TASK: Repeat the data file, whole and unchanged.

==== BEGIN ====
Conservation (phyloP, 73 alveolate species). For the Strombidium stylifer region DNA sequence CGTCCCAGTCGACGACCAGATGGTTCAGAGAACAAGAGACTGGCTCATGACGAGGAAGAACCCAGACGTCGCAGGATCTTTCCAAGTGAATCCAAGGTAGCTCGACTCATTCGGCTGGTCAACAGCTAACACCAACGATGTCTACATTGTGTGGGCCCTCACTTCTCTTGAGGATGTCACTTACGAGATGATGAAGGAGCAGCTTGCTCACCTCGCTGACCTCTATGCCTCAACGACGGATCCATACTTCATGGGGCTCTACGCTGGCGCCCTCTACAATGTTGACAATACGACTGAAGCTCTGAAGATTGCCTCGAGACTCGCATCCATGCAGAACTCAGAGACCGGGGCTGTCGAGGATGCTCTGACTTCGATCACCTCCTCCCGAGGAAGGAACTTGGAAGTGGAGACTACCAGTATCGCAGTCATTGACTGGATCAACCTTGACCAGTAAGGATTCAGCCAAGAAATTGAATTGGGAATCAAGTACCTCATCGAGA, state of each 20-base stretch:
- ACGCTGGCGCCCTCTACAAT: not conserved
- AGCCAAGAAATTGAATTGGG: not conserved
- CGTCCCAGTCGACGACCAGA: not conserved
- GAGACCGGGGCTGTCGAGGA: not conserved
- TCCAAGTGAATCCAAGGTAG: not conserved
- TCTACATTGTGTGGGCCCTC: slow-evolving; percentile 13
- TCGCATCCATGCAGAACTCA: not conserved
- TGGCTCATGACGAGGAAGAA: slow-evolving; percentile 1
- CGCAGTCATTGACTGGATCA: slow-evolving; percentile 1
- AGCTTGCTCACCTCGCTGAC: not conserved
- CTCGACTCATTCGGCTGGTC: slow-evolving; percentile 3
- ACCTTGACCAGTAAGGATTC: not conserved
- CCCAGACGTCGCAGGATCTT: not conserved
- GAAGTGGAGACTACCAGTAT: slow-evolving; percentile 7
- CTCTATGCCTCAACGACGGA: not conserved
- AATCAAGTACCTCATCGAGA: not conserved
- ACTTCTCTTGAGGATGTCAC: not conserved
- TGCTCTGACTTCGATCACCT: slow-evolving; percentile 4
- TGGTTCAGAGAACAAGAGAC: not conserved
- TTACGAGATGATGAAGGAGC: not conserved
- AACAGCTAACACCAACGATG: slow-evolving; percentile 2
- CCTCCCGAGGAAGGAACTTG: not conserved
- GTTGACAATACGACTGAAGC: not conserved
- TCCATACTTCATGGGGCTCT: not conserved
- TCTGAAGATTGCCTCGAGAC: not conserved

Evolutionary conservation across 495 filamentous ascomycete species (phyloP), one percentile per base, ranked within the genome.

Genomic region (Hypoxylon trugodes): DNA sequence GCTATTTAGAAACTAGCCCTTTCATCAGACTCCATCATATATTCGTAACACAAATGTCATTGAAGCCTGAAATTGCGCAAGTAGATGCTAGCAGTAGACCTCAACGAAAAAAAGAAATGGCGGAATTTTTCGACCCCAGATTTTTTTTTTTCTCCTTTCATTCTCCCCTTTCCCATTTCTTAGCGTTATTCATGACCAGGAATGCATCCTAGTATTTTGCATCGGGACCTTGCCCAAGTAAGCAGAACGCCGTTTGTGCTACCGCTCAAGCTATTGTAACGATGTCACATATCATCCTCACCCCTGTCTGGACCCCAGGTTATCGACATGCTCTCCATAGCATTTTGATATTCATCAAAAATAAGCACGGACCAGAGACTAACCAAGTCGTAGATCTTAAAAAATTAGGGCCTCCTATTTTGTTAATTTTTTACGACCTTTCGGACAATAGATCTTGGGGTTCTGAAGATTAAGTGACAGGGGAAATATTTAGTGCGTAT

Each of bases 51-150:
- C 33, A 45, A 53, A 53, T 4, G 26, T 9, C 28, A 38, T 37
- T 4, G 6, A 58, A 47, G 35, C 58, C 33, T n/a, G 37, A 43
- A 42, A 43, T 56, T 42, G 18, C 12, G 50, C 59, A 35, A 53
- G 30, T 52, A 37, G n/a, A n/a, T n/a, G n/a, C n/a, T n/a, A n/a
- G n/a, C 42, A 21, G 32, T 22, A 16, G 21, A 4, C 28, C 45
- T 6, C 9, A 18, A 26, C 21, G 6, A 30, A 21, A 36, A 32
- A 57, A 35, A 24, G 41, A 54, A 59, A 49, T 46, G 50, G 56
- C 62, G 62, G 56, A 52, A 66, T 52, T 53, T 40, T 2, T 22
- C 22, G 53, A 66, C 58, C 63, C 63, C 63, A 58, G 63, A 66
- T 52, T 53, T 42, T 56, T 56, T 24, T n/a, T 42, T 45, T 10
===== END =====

Conservation (phyloP, 73 alveolate species). For the Strombidium stylifer region DNA sequence CGTCCCAGTCGACGACCAGATGGTTCAGAGAACAAGAGACTGGCTCATGACGAGGAAGAACCCAGACGTCGCAGGATCTTTCCAAGTGAATCCAAGGTAGCTCGACTCATTCGGCTGGTCAACAGCTAACACCAACGATGTCTACATTGTGTGGGCCCTCACTTCTCTTGAGGATGTCACTTACGAGATGATGAAGGAGCAGCTTGCTCACCTCGCTGACCTCTATGCCTCAACGACGGATCCATACTTCATGGGGCTCTACGCTGGCGCCCTCTACAATGTTGACAATACGACTGAAGCTCTGAAGATTGCCTCGAGACTCGCATCCATGCAGAACTCAGAGACCGGGGCTGTCGAGGATGCTCTGACTTCGATCACCTCCTCCCGAGGAAGGAACTTGGAAGTGGAGACTACCAGTATCGCAGTCATTGACTGGATCAACCTTGACCAGTAAGGATTCAGCCAAGAAATTGAATTGGGAATCAAGTACCTCATCGAGA, state of each 20-base stretch:
- ACGCTGGCGCCCTCTACAAT: not conserved
- AGCCAAGAAATTGAATTGGG: not conserved
- CGTCCCAGTCGACGACCAGA: not conserved
- GAGACCGGGGCTGTCGAGGA: not conserved
- TCCAAGTGAATCCAAGGTAG: not conserved
- TCTACATTGTGTGGGCCCTC: slow-evolving; percentile 13
- TCGCATCCATGCAGAACTCA: not conserved
- TGGCTCATGACGAGGAAGAA: slow-evolving; percentile 1
- CGCAGTCATTGACTGGATCA: slow-evolving; percentile 1
- AGCTTGCTCACCTCGCTGAC: not conserved
- CTCGACTCATTCGGCTGGTC: slow-evolving; percentile 3
- ACCTTGACCAGTAAGGATTC: not conserved
- CCCAGACGTCGCAGGATCTT: not conserved
- GAAGTGGAGACTACCAGTAT: slow-evolving; percentile 7
- CTCTATGCCTCAACGACGGA: not conserved
- AATCAAGTACCTCATCGAGA: not conserved
- ACTTCTCTTGAGGATGTCAC: not conserved
- TGCTCTGACTTCGATCACCT: slow-evolving; percentile 4
- TGGTTCAGAGAACAAGAGAC: not conserved
- TTACGAGATGATGAAGGAGC: not conserved
- AACAGCTAACACCAACGATG: slow-evolving; percentile 2
- CCTCCCGAGGAAGGAACTTG: not conserved
- GTTGACAATACGACTGAAGC: not conserved
- TCCATACTTCATGGGGCTCT: not conserved
- TCTGAAGATTGCCTCGAGAC: not conserved

Evolutionary conservation across 495 filamentous ascomycete species (phyloP), one percentile per base, ranked within the genome.

Genomic region (Hypoxylon trugodes): DNA sequence GCTATTTAGAAACTAGCCCTTTCATCAGACTCCATCATATATTCGTAACACAAATGTCATTGAAGCCTGAAATTGCGCAAGTAGATGCTAGCAGTAGACCTCAACGAAAAAAAGAAATGGCGGAATTTTTCGACCCCAGATTTTTTTTTTTCTCCTTTCATTCTCCCCTTTCCCATTTCTTAGCGTTATTCATGACCAGGAATGCATCCTAGTATTTTGCATCGGGACCTTGCCCAAGTAAGCAGAACGCCGTTTGTGCTACCGCTCAAGCTATTGTAACGATGTCACATATCATCCTCACCCCTGTCTGGACCCCAGGTTATCGACATGCTCTCCATAGCATTTTGATATTCATCAAAAATAAGCACGGACCAGAGACTAACCAAGTCGTAGATCTTAAAAAATTAGGGCCTCCTATTTTGTTAATTTTTTACGACCTTTCGGACAATAGATCTTGGGGTTCTGAAGATTAAGTGACAGGGGAAATATTTAGTGCGTAT

Each of bases 51-150:
- C 33, A 45, A 53, A 53, T 4, G 26, T 9, C 28, A 38, T 37
- T 4, G 6, A 58, A 47, G 35, C 58, C 33, T n/a, G 37, A 43
- A 42, A 43, T 56, T 42, G 18, C 12, G 50, C 59, A 35, A 53
- G 30, T 52, A 37, G n/a, A n/a, T n/a, G n/a, C n/a, T n/a, A n/a
- G n/a, C 42, A 21, G 32, T 22, A 16, G 21, A 4, C 28, C 45
- T 6, C 9, A 18, A 26, C 21, G 6, A 30, A 21, A 36, A 32
- A 57, A 35, A 24, G 41, A 54, A 59, A 49, T 46, G 50, G 56
- C 62, G 62, G 56, A 52, A 66, T 52, T 53, T 40, T 2, T 22
- C 22, G 53, A 66, C 58, C 63, C 63, C 63, A 58, G 63, A 66
- T 52, T 53, T 42, T 56, T 56, T 24, T n/a, T 42, T 45, T 10